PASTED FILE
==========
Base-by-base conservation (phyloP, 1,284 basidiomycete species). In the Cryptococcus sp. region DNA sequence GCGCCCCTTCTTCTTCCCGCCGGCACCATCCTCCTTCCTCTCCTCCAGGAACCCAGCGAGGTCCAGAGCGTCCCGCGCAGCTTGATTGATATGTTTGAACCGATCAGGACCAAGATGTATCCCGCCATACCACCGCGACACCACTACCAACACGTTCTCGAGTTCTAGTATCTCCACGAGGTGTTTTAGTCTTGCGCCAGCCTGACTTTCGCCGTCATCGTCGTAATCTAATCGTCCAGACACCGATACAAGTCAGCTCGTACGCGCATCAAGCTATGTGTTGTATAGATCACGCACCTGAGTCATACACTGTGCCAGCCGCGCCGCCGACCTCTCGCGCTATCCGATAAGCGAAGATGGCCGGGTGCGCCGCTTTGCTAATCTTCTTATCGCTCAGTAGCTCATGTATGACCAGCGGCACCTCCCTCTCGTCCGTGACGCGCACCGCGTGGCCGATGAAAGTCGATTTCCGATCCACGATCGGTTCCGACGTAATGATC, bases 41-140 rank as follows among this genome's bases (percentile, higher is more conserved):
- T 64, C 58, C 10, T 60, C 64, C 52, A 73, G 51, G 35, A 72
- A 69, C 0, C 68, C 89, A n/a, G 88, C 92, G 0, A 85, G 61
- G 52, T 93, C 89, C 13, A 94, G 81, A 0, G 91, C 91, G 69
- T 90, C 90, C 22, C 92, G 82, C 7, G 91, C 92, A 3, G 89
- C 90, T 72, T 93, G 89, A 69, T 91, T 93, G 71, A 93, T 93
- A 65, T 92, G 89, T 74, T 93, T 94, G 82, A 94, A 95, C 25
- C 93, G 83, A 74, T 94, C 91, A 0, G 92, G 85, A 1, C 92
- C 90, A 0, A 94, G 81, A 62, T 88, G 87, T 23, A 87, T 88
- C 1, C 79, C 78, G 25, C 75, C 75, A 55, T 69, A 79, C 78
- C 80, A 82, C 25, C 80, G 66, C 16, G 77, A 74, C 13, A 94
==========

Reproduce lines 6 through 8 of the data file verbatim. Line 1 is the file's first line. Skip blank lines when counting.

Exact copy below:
- C 90, T 72, T 93, G 89, A 69, T 91, T 93, G 71, A 93, T 93
- A 65, T 92, G 89, T 74, T 93, T 94, G 82, A 94, A 95, C 25
- C 93, G 83, A 74, T 94, C 91, A 0, G 92, G 85, A 1, C 92